Martian Mission

Ever since K.Tsiolkovsky laid theoretical foundations for a method to break the bonds of Earth's gravity and reach space, the dream of flying to other planets in our Solar System graduated from the realm of pure fantasy into a field of practical activities. This work received a powerful impetus from rapid development of rocket and space technology in the second half of the 20-th century.
Design work on manned mission to planet Mars which, among all the planets in our Solar System, has environments that are closest to those of Earth, started at RSC Energia almost as early as the work on first manned spaceflights.
One of the first projects to send humans to a planet of our Solar System was the Heavy Interplanetary Manned Vehicle project. As early as 1959, a team of enthusiasts was already working on a concept, fantastic at the time, for a manned mission to planets of our Solar System. Gradually, the concept was taking on the form of a design, which became the basis for defining specifications of the advanced N1 rocket, then in its initial design phase.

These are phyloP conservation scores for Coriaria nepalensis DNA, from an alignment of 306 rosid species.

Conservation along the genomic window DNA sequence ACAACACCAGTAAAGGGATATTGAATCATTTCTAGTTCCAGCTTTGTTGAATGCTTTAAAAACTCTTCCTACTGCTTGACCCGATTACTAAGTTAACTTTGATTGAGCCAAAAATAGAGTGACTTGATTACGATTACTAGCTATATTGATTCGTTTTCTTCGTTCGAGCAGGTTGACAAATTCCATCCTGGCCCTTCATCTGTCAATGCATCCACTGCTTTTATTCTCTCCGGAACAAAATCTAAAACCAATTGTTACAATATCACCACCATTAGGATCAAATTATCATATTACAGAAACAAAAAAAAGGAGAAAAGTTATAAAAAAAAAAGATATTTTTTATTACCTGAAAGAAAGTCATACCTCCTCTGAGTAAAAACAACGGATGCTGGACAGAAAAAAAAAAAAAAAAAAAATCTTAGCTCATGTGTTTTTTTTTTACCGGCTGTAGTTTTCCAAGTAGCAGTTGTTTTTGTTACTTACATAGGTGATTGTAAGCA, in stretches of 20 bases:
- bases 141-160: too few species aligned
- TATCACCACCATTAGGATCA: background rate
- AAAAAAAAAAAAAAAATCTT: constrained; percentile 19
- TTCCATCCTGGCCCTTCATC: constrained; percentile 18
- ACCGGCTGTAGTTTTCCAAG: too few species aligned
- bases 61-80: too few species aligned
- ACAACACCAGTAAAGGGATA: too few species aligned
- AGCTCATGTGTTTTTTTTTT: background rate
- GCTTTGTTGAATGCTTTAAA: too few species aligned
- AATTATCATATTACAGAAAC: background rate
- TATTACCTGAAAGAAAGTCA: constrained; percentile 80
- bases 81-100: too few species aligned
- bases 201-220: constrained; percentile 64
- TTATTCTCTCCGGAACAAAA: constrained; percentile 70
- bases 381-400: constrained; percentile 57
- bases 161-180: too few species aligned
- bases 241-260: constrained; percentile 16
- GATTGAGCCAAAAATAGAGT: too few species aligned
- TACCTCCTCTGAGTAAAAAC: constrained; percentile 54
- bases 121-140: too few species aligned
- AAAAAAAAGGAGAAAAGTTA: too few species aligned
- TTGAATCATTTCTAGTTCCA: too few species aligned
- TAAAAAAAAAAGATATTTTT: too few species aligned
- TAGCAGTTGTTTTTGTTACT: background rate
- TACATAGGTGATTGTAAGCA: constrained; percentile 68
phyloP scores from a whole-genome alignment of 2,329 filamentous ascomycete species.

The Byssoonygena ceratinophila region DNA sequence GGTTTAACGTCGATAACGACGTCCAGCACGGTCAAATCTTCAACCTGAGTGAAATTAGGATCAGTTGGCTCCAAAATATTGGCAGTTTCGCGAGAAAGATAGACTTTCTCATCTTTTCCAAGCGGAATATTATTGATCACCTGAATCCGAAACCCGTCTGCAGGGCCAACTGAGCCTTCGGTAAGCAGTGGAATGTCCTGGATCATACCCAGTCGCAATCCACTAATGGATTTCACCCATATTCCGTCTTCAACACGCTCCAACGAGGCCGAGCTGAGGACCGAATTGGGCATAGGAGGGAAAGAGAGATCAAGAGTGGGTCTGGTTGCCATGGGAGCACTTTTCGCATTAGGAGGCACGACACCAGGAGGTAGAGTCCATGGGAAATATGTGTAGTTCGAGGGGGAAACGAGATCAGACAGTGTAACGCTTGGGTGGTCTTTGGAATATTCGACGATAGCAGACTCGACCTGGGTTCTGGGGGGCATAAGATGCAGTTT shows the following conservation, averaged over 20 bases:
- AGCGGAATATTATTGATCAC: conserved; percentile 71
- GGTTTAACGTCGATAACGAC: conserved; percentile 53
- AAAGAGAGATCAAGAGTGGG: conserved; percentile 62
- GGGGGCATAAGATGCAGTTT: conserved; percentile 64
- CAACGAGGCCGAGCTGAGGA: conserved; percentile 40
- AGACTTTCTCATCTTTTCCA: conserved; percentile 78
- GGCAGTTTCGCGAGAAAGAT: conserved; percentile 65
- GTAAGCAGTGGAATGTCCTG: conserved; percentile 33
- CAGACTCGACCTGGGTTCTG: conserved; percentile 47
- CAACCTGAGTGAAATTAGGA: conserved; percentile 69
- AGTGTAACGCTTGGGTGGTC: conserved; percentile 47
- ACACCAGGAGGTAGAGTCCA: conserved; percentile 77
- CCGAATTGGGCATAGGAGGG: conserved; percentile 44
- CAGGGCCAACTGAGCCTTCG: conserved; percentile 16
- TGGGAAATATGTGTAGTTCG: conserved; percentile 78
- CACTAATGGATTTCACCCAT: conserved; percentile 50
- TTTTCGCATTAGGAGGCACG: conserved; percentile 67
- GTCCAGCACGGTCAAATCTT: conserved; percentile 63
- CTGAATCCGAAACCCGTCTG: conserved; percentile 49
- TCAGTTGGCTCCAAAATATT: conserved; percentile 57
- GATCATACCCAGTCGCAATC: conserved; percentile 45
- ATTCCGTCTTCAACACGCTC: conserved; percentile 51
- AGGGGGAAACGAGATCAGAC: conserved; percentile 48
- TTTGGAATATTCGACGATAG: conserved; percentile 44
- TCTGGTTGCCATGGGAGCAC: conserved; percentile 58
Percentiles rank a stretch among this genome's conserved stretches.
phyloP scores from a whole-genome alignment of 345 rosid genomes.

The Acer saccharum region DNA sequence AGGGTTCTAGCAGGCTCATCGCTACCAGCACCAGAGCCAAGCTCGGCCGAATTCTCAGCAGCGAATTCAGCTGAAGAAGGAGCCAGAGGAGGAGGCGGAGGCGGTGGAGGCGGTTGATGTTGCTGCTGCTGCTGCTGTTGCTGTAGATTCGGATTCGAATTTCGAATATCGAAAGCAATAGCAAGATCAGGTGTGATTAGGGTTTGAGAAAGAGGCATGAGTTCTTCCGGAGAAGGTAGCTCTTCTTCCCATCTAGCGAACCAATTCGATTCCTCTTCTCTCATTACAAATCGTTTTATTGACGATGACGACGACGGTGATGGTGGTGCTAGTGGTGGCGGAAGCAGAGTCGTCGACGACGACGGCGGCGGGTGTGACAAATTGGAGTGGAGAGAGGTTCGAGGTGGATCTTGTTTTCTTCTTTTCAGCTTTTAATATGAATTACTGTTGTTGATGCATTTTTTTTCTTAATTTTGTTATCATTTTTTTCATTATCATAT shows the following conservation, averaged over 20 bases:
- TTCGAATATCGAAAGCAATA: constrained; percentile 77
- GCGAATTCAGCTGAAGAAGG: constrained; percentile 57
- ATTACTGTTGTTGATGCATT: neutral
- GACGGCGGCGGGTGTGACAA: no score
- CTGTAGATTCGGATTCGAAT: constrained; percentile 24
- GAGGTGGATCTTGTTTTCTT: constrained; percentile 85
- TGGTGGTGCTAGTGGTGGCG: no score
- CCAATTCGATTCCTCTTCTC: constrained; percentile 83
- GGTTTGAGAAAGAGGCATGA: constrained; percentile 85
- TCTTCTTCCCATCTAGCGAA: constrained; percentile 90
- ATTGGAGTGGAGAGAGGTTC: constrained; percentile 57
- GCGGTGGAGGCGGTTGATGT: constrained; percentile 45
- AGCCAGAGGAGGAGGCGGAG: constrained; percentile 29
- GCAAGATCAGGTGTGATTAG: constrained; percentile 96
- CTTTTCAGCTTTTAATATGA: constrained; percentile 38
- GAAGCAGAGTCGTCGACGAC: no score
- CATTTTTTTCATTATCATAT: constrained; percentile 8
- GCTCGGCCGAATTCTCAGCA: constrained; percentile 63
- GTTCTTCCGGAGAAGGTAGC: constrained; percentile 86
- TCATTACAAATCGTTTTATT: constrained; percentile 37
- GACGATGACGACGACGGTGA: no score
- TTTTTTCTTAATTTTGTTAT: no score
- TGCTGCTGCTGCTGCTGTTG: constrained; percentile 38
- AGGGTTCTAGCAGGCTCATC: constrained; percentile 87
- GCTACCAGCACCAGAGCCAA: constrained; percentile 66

N1 rocket was to put into a circular orbit a spacecraft with an upper stage, which was then to be injected into a Mars fly-by trajectory. Subsequently, assisted by the martian gravity field, it was to come back to the vicinity of the Earth, and the descent vehicle was to return to Earth. The Heavy Interplanetary Manned Vehicle (HIMV) had the mass of 75 tons, the length of 12 meters, a pressurized cabin 6 meters in diameter, a crew of three, and the total flight time of 2 or 3 years. It was envisaged as having an instrumentation compartment (doubling as a radiation shelter for the crew during solar flare activity), as well as a chlorella reactor to provide food for the crew. In flight, HIMV was to revolve about its axis to create artificial gravity.
Since then, as the work progressed, the Mars mission concept has undergone many chages and updates.

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